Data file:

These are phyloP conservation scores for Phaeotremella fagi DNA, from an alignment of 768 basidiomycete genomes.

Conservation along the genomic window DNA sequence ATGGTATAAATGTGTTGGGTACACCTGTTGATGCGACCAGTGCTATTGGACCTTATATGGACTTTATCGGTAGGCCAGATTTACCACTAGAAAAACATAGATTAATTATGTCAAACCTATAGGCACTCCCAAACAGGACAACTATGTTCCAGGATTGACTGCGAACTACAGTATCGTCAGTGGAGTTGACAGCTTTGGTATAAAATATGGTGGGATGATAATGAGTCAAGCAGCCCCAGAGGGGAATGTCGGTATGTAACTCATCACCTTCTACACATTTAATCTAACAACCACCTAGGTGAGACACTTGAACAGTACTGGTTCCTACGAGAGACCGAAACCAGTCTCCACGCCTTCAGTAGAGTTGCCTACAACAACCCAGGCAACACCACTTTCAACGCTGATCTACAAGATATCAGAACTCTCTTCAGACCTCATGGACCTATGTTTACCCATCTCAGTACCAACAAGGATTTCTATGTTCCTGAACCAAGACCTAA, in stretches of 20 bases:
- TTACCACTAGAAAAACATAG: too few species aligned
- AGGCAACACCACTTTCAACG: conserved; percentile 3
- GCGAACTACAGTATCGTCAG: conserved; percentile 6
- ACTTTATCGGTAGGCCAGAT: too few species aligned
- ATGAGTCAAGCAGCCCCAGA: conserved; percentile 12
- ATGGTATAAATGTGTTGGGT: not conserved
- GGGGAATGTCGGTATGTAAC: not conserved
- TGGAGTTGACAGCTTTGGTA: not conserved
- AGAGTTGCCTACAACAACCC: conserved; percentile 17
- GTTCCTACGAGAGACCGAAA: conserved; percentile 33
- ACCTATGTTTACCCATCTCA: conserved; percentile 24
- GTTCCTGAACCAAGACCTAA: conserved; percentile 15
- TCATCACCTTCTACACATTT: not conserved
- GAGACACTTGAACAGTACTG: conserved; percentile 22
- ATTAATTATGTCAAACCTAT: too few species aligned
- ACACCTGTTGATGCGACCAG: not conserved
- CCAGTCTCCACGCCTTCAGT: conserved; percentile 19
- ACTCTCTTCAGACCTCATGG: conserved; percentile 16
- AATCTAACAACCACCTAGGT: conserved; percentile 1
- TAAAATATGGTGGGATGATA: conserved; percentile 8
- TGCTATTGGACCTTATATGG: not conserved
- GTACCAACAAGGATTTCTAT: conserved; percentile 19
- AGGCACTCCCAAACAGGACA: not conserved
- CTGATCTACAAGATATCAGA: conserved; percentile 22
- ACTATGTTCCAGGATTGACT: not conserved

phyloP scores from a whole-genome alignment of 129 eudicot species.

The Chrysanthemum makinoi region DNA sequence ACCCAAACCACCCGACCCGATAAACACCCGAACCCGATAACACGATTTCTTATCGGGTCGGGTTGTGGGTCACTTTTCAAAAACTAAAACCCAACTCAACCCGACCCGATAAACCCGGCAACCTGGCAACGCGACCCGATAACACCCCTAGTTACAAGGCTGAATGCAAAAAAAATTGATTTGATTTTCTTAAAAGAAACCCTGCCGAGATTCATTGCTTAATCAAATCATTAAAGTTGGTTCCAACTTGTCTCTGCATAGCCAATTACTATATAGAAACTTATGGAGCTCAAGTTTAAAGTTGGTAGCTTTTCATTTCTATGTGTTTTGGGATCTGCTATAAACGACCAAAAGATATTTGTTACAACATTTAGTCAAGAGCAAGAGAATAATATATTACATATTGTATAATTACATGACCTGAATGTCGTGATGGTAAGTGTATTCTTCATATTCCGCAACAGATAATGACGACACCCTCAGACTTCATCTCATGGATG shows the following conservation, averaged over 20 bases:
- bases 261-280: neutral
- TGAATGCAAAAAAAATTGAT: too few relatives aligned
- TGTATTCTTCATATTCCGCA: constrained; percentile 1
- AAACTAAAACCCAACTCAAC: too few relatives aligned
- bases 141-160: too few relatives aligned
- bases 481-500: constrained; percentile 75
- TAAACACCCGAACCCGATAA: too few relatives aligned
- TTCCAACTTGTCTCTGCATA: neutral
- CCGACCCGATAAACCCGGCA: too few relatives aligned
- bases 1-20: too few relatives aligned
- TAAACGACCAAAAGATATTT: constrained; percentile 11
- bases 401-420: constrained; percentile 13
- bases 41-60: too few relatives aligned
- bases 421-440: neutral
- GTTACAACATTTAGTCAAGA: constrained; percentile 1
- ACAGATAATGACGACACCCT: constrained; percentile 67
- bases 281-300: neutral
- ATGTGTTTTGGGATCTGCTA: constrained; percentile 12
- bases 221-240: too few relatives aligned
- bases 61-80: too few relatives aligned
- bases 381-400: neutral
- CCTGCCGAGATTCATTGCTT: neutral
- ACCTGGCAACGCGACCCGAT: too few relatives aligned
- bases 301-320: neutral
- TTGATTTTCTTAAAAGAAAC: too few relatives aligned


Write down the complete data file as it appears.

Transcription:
These are phyloP conservation scores for Phaeotremella fagi DNA, from an alignment of 768 basidiomycete genomes.

Conservation along the genomic window DNA sequence ATGGTATAAATGTGTTGGGTACACCTGTTGATGCGACCAGTGCTATTGGACCTTATATGGACTTTATCGGTAGGCCAGATTTACCACTAGAAAAACATAGATTAATTATGTCAAACCTATAGGCACTCCCAAACAGGACAACTATGTTCCAGGATTGACTGCGAACTACAGTATCGTCAGTGGAGTTGACAGCTTTGGTATAAAATATGGTGGGATGATAATGAGTCAAGCAGCCCCAGAGGGGAATGTCGGTATGTAACTCATCACCTTCTACACATTTAATCTAACAACCACCTAGGTGAGACACTTGAACAGTACTGGTTCCTACGAGAGACCGAAACCAGTCTCCACGCCTTCAGTAGAGTTGCCTACAACAACCCAGGCAACACCACTTTCAACGCTGATCTACAAGATATCAGAACTCTCTTCAGACCTCATGGACCTATGTTTACCCATCTCAGTACCAACAAGGATTTCTATGTTCCTGAACCAAGACCTAA, in stretches of 20 bases:
- TTACCACTAGAAAAACATAG: too few species aligned
- AGGCAACACCACTTTCAACG: conserved; percentile 3
- GCGAACTACAGTATCGTCAG: conserved; percentile 6
- ACTTTATCGGTAGGCCAGAT: too few species aligned
- ATGAGTCAAGCAGCCCCAGA: conserved; percentile 12
- ATGGTATAAATGTGTTGGGT: not conserved
- GGGGAATGTCGGTATGTAAC: not conserved
- TGGAGTTGACAGCTTTGGTA: not conserved
- AGAGTTGCCTACAACAACCC: conserved; percentile 17
- GTTCCTACGAGAGACCGAAA: conserved; percentile 33
- ACCTATGTTTACCCATCTCA: conserved; percentile 24
- GTTCCTGAACCAAGACCTAA: conserved; percentile 15
- TCATCACCTTCTACACATTT: not conserved
- GAGACACTTGAACAGTACTG: conserved; percentile 22
- ATTAATTATGTCAAACCTAT: too few species aligned
- ACACCTGTTGATGCGACCAG: not conserved
- CCAGTCTCCACGCCTTCAGT: conserved; percentile 19
- ACTCTCTTCAGACCTCATGG: conserved; percentile 16
- AATCTAACAACCACCTAGGT: conserved; percentile 1
- TAAAATATGGTGGGATGATA: conserved; percentile 8
- TGCTATTGGACCTTATATGG: not conserved
- GTACCAACAAGGATTTCTAT: conserved; percentile 19
- AGGCACTCCCAAACAGGACA: not conserved
- CTGATCTACAAGATATCAGA: conserved; percentile 22
- ACTATGTTCCAGGATTGACT: not conserved

phyloP scores from a whole-genome alignment of 129 eudicot species.

The Chrysanthemum makinoi region DNA sequence ACCCAAACCACCCGACCCGATAAACACCCGAACCCGATAACACGATTTCTTATCGGGTCGGGTTGTGGGTCACTTTTCAAAAACTAAAACCCAACTCAACCCGACCCGATAAACCCGGCAACCTGGCAACGCGACCCGATAACACCCCTAGTTACAAGGCTGAATGCAAAAAAAATTGATTTGATTTTCTTAAAAGAAACCCTGCCGAGATTCATTGCTTAATCAAATCATTAAAGTTGGTTCCAACTTGTCTCTGCATAGCCAATTACTATATAGAAACTTATGGAGCTCAAGTTTAAAGTTGGTAGCTTTTCATTTCTATGTGTTTTGGGATCTGCTATAAACGACCAAAAGATATTTGTTACAACATTTAGTCAAGAGCAAGAGAATAATATATTACATATTGTATAATTACATGACCTGAATGTCGTGATGGTAAGTGTATTCTTCATATTCCGCAACAGATAATGACGACACCCTCAGACTTCATCTCATGGATG shows the following conservation, averaged over 20 bases:
- bases 261-280: neutral
- TGAATGCAAAAAAAATTGAT: too few relatives aligned
- TGTATTCTTCATATTCCGCA: constrained; percentile 1
- AAACTAAAACCCAACTCAAC: too few relatives aligned
- bases 141-160: too few relatives aligned
- bases 481-500: constrained; percentile 75
- TAAACACCCGAACCCGATAA: too few relatives aligned
- TTCCAACTTGTCTCTGCATA: neutral
- CCGACCCGATAAACCCGGCA: too few relatives aligned
- bases 1-20: too few relatives aligned
- TAAACGACCAAAAGATATTT: constrained; percentile 11
- bases 401-420: constrained; percentile 13
- bases 41-60: too few relatives aligned
- bases 421-440: neutral
- GTTACAACATTTAGTCAAGA: constrained; percentile 1
- ACAGATAATGACGACACCCT: constrained; percentile 67
- bases 281-300: neutral
- ATGTGTTTTGGGATCTGCTA: constrained; percentile 12
- bases 221-240: too few relatives aligned
- bases 61-80: too few relatives aligned
- bases 381-400: neutral
- CCTGCCGAGATTCATTGCTT: neutral
- ACCTGGCAACGCGACCCGAT: too few relatives aligned
- bases 301-320: neutral
- TTGATTTTCTTAAAAGAAAC: too few relatives aligned